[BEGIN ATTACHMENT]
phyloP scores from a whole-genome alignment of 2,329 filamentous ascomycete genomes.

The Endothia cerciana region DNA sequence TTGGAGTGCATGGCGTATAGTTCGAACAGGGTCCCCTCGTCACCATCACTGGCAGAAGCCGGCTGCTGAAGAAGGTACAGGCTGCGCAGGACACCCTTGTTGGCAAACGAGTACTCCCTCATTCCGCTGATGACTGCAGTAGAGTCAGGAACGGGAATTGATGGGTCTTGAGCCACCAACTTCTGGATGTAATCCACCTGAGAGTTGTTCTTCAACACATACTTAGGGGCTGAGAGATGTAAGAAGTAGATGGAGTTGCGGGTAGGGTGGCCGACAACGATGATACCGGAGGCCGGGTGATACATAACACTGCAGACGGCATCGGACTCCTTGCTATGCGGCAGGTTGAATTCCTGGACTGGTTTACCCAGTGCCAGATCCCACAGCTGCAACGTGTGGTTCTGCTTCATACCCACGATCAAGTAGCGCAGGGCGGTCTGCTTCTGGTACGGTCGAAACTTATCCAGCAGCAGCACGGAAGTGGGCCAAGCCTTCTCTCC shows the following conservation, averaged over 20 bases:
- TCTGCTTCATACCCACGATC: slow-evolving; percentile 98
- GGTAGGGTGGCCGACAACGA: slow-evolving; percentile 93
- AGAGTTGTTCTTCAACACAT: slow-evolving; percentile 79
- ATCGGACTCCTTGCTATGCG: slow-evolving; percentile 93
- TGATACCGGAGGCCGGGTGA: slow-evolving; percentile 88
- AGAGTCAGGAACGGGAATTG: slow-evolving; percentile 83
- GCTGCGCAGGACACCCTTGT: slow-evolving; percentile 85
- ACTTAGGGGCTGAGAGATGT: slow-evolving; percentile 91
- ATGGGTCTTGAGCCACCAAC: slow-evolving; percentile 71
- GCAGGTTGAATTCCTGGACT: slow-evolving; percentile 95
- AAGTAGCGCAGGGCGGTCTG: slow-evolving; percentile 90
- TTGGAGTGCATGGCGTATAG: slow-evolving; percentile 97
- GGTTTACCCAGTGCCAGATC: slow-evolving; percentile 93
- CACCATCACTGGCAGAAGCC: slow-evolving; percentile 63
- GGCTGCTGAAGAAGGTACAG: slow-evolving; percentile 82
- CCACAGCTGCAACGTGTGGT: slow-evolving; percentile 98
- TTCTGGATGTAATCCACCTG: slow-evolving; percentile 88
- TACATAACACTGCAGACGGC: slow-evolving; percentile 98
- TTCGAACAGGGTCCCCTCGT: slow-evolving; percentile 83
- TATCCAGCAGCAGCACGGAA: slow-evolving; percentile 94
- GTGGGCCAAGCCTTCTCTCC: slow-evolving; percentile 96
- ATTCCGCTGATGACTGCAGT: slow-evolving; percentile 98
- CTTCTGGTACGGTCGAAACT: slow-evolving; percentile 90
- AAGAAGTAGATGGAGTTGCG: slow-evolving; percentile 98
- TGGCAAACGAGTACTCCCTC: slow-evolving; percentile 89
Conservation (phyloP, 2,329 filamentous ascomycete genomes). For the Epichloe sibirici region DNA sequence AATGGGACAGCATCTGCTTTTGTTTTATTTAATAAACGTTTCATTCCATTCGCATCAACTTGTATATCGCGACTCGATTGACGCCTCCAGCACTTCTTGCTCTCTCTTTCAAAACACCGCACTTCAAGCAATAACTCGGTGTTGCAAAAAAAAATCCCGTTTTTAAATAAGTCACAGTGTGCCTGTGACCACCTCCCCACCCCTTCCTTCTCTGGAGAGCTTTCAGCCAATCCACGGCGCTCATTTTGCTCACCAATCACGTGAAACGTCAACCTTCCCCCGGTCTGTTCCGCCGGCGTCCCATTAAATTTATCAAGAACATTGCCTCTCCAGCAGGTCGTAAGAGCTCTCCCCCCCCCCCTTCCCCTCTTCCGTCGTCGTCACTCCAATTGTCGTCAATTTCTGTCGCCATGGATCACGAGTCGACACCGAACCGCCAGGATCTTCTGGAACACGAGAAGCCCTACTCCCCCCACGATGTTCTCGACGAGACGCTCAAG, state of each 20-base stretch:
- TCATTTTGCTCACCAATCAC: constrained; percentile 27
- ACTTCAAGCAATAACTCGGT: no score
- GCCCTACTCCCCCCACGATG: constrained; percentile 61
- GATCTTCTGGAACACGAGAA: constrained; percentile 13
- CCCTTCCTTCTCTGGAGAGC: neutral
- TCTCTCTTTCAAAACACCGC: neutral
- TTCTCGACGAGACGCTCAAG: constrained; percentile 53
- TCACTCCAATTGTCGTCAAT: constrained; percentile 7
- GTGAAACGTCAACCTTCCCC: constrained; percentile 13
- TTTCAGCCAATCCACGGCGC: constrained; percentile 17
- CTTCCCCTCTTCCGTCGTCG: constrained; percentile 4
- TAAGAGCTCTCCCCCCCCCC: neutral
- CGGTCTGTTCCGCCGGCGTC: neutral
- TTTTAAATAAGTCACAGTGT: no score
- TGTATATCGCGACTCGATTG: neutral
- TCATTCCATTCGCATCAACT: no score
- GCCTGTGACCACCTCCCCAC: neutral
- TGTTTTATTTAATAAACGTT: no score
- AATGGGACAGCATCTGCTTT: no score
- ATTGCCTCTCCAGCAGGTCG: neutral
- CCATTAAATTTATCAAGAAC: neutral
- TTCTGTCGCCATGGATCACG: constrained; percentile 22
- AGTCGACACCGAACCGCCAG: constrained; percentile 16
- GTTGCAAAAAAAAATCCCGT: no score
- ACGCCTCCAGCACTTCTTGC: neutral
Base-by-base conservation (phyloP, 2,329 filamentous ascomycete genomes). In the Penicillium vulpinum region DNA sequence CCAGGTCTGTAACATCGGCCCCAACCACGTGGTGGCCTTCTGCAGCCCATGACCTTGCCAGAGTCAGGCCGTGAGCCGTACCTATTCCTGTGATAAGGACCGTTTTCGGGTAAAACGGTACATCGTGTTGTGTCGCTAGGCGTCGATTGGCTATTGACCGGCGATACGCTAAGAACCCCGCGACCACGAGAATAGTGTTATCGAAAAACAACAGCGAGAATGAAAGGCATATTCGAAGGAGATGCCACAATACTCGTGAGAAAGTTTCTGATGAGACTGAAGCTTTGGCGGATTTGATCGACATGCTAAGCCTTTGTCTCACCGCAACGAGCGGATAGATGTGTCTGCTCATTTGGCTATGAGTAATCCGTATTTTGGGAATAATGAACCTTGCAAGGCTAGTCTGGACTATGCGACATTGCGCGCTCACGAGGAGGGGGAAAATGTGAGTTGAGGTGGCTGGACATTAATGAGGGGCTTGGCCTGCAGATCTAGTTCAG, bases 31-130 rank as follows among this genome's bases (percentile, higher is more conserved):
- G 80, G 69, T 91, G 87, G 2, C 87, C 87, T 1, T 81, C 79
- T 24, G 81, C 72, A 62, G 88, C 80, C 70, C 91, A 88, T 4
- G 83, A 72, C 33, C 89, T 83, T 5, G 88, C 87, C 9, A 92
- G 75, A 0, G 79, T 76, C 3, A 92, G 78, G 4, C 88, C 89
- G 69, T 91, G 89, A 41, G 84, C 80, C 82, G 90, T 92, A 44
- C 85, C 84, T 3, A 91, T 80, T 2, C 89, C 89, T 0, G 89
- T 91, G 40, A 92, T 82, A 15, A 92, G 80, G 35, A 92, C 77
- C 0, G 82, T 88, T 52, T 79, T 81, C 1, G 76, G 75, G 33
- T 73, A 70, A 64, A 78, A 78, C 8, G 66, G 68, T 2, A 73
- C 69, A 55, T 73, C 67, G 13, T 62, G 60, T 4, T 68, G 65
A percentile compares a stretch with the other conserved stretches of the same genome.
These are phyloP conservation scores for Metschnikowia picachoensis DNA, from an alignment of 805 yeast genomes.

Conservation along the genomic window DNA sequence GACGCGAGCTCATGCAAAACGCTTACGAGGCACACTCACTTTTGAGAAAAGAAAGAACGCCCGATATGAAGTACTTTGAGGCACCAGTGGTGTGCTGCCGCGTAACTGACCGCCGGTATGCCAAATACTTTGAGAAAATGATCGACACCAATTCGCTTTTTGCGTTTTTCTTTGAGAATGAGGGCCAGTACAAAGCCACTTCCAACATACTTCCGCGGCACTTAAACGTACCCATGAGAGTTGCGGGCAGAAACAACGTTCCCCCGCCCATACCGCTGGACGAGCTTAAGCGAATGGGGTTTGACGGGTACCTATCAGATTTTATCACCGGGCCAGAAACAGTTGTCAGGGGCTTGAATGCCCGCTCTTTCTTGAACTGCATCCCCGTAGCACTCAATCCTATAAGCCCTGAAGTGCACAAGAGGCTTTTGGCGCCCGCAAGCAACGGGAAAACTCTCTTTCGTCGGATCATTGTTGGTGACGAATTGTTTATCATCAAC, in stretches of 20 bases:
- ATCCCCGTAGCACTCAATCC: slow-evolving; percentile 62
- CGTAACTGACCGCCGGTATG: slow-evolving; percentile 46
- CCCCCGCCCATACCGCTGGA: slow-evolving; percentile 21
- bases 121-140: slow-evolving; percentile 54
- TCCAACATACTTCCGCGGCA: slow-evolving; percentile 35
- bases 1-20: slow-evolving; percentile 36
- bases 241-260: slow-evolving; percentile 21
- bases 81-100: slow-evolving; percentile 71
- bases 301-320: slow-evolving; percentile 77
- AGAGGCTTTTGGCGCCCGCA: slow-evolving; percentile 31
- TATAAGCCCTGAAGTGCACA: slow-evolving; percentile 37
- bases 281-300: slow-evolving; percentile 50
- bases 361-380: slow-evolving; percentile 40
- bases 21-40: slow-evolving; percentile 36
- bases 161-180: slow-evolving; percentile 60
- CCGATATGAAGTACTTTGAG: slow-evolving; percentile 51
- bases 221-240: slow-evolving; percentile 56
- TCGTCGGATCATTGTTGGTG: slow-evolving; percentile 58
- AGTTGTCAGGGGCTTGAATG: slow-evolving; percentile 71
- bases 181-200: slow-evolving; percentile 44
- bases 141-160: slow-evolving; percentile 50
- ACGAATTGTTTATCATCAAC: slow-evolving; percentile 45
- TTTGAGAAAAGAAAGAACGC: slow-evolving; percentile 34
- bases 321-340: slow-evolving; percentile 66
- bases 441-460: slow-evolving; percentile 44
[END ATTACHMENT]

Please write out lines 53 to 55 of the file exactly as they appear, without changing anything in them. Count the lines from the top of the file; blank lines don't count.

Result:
- ACGCCTCCAGCACTTCTTGC: neutral
Base-by-base conservation (phyloP, 2,329 filamentous ascomycete genomes). In the Penicillium vulpinum region DNA sequence CCAGGTCTGTAACATCGGCCCCAACCACGTGGTGGCCTTCTGCAGCCCATGACCTTGCCAGAGTCAGGCCGTGAGCCGTACCTATTCCTGTGATAAGGACCGTTTTCGGGTAAAACGGTACATCGTGTTGTGTCGCTAGGCGTCGATTGGCTATTGACCGGCGATACGCTAAGAACCCCGCGACCACGAGAATAGTGTTATCGAAAAACAACAGCGAGAATGAAAGGCATATTCGAAGGAGATGCCACAATACTCGTGAGAAAGTTTCTGATGAGACTGAAGCTTTGGCGGATTTGATCGACATGCTAAGCCTTTGTCTCACCGCAACGAGCGGATAGATGTGTCTGCTCATTTGGCTATGAGTAATCCGTATTTTGGGAATAATGAACCTTGCAAGGCTAGTCTGGACTATGCGACATTGCGCGCTCACGAGGAGGGGGAAAATGTGAGTTGAGGTGGCTGGACATTAATGAGGGGCTTGGCCTGCAGATCTAGTTCAG, bases 31-130 rank as follows among this genome's bases (percentile, higher is more conserved):
- G 80, G 69, T 91, G 87, G 2, C 87, C 87, T 1, T 81, C 79